Organization. Time management. Multi-tasking. Call it what you will, this skill which people develop with hard work and dedication is pretty hard to measure. It’s not something you take a class for. Not something you become accredited in. Yet it might just be the most important skill for success in both work and life.
It’s the key for getting things accomplished. Which, regardless of your job, is necessary. And everyone does it to some degree or another. If you manage to work, eat, and sleep every day you’re doing it.
But what if we could really develop this skill in an individual? What if they were able to get things done at maximum capacity? Could this mean higher productivity at work? Could this lead to a better work-life balance?
Professional communicators have been surveyed as having one of the most stressful jobs in the world, and I believe that a lot of this stress comes from having to manage the information for a number of critical projects at the same time – all the time. From developing relationships with multiple people in order to get things done to needing to be in ten places at the same time, it’s a fast paced job by any standard.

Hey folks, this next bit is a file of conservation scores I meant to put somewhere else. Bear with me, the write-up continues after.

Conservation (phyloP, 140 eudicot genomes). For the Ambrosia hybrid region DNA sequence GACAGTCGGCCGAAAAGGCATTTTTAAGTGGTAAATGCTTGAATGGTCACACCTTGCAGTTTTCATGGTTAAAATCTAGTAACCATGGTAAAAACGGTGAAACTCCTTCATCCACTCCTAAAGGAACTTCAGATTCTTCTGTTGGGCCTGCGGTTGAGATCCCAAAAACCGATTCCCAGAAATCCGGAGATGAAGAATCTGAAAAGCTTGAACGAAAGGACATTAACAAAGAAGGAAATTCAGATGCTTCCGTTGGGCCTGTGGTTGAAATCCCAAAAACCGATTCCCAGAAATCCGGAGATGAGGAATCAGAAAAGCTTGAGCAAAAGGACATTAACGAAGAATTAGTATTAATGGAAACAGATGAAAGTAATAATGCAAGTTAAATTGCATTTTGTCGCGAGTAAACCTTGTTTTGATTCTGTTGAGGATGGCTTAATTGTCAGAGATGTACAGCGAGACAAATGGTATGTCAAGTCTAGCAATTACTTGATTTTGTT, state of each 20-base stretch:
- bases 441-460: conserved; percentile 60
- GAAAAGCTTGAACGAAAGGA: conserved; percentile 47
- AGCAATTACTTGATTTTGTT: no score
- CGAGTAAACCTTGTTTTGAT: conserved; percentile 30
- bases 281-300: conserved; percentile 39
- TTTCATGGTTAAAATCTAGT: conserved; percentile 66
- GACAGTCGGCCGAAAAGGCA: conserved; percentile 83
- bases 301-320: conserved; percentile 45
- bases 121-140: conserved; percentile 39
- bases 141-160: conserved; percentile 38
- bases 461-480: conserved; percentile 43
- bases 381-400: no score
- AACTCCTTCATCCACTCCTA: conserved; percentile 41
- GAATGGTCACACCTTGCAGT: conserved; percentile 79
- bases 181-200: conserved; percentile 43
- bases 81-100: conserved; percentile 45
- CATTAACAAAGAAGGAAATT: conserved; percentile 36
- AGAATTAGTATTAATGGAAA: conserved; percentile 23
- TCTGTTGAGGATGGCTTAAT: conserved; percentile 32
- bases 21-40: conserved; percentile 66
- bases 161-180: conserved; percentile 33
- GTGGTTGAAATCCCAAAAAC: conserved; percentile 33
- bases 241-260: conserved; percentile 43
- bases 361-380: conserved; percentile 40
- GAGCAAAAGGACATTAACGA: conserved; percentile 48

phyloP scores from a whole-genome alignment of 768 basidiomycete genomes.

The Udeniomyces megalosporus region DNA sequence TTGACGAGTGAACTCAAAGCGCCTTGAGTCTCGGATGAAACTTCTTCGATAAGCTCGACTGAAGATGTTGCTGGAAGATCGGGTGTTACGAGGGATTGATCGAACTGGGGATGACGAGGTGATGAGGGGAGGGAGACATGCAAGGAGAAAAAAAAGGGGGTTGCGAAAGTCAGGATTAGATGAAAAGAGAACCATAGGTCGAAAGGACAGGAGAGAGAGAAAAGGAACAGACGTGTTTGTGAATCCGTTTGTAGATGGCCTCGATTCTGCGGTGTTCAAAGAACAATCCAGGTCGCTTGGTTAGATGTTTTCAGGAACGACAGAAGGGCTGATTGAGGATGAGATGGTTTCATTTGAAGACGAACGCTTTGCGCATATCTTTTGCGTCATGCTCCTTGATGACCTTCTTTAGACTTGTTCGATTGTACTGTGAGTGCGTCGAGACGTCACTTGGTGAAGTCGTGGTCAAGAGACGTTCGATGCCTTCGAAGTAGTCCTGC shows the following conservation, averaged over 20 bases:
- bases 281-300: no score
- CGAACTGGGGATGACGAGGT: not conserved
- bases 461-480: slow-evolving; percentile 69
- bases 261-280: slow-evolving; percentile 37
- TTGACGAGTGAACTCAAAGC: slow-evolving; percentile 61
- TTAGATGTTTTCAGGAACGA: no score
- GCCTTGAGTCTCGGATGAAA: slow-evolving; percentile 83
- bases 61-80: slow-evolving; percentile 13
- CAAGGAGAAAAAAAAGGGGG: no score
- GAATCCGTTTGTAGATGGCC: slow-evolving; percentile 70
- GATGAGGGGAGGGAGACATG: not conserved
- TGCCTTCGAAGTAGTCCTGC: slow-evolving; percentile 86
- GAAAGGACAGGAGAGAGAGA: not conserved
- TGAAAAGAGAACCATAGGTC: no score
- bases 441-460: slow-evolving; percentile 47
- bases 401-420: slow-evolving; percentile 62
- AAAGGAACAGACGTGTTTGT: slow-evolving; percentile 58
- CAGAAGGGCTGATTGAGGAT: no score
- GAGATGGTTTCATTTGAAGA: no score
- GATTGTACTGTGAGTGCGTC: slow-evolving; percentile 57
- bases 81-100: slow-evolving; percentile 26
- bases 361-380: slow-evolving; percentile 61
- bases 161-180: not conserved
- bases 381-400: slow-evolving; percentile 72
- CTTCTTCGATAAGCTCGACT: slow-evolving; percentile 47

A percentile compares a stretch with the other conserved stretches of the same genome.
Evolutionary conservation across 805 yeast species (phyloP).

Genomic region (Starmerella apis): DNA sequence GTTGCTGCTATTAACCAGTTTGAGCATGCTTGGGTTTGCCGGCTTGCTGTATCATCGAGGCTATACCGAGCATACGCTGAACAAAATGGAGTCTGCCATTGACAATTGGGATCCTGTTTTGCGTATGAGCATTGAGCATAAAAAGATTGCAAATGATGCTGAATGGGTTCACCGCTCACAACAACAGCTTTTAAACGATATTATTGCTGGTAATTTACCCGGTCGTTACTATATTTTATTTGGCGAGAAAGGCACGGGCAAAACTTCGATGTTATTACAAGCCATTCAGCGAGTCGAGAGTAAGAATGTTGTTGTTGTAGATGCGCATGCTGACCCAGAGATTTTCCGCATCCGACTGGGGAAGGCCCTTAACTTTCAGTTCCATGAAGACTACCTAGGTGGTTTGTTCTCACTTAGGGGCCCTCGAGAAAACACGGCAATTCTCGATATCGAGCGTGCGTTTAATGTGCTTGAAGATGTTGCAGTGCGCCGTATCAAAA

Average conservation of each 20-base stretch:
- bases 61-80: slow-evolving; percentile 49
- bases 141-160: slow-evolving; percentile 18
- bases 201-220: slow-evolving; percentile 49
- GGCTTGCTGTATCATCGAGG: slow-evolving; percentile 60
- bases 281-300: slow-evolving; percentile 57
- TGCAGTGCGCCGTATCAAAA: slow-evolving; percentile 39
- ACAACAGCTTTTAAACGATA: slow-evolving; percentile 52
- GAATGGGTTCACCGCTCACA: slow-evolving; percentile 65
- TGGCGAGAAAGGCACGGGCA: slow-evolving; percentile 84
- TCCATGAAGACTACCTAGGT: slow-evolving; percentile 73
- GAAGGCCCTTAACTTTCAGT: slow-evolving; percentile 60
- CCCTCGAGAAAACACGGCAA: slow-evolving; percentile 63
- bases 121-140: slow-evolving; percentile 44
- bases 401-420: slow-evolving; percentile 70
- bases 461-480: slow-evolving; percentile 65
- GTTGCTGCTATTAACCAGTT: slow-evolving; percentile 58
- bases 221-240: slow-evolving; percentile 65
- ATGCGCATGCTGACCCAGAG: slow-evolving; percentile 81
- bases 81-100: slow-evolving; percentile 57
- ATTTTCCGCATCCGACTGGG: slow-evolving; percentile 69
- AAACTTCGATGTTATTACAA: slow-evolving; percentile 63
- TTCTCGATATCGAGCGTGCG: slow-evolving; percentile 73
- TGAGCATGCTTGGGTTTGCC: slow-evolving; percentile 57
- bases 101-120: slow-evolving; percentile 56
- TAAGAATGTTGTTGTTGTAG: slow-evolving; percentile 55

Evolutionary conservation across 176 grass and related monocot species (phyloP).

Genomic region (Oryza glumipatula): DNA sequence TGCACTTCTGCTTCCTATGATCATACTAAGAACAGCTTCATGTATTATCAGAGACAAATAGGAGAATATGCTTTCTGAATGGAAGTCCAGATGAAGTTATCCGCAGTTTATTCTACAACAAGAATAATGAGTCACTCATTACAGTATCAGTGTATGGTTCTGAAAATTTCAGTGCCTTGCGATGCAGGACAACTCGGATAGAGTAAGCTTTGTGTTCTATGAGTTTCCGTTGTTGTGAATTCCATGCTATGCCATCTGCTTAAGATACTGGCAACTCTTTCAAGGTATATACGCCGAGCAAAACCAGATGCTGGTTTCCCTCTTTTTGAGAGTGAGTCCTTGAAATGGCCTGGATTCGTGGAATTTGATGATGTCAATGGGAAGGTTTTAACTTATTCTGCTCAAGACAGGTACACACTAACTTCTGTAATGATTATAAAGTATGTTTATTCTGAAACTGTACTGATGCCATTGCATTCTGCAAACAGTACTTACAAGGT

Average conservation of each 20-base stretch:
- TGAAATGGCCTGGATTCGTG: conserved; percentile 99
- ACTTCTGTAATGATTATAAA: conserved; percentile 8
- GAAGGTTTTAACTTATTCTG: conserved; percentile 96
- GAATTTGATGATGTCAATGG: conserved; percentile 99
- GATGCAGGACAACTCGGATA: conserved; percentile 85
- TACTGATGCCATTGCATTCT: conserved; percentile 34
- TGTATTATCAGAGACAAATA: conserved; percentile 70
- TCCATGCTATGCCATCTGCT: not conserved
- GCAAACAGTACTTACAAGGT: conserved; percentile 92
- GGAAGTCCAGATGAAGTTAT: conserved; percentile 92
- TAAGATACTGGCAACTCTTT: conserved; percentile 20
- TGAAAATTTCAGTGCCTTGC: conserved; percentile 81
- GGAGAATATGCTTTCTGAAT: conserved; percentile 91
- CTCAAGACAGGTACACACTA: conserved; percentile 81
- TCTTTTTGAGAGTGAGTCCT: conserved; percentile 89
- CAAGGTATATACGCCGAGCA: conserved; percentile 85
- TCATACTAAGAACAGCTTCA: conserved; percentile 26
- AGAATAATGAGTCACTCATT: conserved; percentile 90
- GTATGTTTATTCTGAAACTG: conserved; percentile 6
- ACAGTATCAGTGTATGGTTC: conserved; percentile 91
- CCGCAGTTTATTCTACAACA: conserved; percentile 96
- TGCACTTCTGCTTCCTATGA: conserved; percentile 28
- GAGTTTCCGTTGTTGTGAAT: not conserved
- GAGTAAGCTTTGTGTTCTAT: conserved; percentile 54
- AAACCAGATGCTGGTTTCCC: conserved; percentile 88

As an organization, you look to hire the most organized person who can manage their time and multitask with high efficiency. But how do you find that person? From an interview, how do you determine who is better able to manage the workload?
And as an employee, how can you prove your ability – or explain it – in order to get the job?
Currently, this seems to be where entry-level positions come in. They work as a long-term job interview for seeing if you can handle the heat.
Entry-level sucks. We all know it. But it is a necessary evil to proving your value. So for those who are annoyed with looking for or working in an entry-level position where you are not yet able to provide the company with your full knowledge or capabilities, focus on proving yourself through time-management, organization and multitasking. Be obvious about it. Use a multi-coloured calendar. Be early for everything. Offer to lead a team and prove you can do it. Ask for more work because you’re just so efficient, you can get your own done in no time. Use a checklist where you leave the checked-off accomplishments for everyone to see what you’ve done. It’s the most important skill for proving your worth. Stop making it invisible.